However, many common law countries, that don’t have a VAT system, including the United States, Australia and New Zealand, haven’t followed the same path. They have stood out in international comparisons by providing little regulation in the field of e-invoicing. The reason why there is no need to have control over the invoices is the lack of a VAT tax regime. Recent developments, however, indicate that also common law countries try to spur e-invoicing, driven by the business process efficiencies rather than the need for tax control. Accordingly, the upcoming developments will be addressed in this blog, focusing on the Unites States e-invoicing pilot program and the Australian and New Zealand initiatives to promote e-invoicing.

United States

E-invoicing has been permitted for a very long time in the United States but is still not widespread business practice. According to some sources, e-invoicing currently only amounts to 25% of all invoices exchanged in the country. With the introduction of the Business Payments Coalition (BPC) e-invoicing pilot program in cooperation with the Federal Reserve, this may be about to change.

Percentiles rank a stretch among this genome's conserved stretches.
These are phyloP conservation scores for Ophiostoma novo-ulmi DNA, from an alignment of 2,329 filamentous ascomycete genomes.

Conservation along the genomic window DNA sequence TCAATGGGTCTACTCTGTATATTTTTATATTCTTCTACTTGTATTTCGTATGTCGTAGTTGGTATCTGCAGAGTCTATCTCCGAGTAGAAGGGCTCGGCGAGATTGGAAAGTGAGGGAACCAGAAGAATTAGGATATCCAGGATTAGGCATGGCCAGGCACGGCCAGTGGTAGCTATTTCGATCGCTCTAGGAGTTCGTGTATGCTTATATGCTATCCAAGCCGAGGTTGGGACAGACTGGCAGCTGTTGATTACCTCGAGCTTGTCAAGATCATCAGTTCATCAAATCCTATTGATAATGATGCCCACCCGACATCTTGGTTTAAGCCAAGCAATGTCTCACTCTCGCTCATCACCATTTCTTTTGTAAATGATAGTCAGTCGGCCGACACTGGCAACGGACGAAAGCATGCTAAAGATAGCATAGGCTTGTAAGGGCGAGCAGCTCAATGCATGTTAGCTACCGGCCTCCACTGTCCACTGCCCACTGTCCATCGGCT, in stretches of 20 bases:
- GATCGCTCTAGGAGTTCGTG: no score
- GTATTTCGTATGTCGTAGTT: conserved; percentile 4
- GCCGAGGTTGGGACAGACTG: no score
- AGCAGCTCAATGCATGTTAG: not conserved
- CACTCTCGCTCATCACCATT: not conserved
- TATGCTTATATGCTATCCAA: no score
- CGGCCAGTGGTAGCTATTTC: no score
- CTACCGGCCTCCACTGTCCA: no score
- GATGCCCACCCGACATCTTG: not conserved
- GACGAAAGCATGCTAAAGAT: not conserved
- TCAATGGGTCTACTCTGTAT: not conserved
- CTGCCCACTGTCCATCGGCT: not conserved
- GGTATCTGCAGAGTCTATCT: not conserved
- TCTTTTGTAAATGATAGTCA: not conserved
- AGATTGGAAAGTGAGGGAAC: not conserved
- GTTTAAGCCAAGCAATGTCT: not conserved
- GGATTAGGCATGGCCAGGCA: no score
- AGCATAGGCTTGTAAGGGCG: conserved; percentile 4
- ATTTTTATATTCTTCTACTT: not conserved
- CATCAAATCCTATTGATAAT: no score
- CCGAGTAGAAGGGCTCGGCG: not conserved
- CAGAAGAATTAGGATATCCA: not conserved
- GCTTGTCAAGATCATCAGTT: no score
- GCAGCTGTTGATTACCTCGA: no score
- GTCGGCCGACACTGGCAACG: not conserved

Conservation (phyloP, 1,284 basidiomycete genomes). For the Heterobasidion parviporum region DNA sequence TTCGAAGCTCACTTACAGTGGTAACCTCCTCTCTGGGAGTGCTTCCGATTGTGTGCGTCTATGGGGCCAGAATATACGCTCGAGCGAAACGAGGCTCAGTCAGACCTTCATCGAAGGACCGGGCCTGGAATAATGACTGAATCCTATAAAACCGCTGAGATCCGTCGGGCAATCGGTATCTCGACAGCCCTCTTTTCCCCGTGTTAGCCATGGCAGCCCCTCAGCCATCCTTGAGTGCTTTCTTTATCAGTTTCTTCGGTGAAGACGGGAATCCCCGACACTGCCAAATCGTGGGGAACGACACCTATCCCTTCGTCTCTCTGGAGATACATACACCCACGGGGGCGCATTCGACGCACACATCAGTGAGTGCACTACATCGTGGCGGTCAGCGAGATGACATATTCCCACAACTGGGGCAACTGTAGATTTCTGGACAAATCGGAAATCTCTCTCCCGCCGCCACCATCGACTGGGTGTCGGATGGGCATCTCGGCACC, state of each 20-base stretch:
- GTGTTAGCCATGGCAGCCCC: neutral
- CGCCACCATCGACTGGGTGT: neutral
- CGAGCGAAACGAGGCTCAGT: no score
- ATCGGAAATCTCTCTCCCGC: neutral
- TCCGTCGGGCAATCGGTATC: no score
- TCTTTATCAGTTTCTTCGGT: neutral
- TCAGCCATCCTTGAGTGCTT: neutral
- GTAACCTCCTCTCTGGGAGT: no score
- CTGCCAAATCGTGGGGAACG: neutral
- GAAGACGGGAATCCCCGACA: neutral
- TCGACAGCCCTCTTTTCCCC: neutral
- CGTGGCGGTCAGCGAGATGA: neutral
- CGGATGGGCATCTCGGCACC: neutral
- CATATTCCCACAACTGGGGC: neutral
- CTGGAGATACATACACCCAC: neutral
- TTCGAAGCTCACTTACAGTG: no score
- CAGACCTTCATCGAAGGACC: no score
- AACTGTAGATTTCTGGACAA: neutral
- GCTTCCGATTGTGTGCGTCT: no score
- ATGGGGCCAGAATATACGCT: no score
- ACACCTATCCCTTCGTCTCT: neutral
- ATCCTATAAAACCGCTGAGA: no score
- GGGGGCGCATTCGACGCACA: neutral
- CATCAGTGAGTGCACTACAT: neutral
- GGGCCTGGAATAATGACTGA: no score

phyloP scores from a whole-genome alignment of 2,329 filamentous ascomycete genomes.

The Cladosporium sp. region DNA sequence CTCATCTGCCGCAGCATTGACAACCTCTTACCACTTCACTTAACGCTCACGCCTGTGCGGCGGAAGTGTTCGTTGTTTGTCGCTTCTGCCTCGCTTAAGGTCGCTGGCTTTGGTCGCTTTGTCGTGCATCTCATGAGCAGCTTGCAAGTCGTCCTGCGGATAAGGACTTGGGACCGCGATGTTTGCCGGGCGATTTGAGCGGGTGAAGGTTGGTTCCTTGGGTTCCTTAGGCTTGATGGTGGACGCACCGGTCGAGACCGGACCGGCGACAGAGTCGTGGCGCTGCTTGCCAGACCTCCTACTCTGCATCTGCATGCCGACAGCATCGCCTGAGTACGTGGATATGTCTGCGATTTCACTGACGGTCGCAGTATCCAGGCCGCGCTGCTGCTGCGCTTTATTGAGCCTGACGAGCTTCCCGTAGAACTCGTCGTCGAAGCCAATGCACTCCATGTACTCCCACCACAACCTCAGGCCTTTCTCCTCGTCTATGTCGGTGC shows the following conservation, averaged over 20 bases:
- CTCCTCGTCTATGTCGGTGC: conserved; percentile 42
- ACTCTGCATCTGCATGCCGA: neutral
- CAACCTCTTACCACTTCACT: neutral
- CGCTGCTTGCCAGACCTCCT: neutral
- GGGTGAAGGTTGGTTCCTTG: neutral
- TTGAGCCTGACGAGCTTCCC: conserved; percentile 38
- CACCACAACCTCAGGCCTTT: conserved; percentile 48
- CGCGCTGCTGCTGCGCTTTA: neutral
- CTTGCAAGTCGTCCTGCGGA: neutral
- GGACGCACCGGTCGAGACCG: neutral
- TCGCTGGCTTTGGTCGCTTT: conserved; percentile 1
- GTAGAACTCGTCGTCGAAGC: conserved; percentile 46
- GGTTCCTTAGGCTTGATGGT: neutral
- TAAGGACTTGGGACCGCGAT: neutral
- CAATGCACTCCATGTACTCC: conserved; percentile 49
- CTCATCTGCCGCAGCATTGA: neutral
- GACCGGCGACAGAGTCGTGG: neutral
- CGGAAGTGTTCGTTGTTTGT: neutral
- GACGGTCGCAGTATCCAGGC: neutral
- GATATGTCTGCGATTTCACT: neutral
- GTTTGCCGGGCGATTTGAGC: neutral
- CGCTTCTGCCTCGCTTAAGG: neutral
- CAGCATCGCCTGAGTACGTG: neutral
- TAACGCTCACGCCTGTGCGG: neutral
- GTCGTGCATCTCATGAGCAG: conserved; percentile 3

The BPC’s e-Invoice Exchange Market Pilot aims to promote faster B2B communication and provide an opportunity for all kinds of businesses to exchange e-invoices in the US.

The BPC e-Invoice Exchange Market Pilot

The pilot program is a standardised e-invoicing network across which structured e-invoices can be exchanged between counterparties using various interoperable invoicing systems to connect and exchange documents. It’s intended to drive efficiency and productivity while reducing data errors. A federated registry services model enables authorised administrators or registrars to register and onboard participants into the e-invoice exchange framework.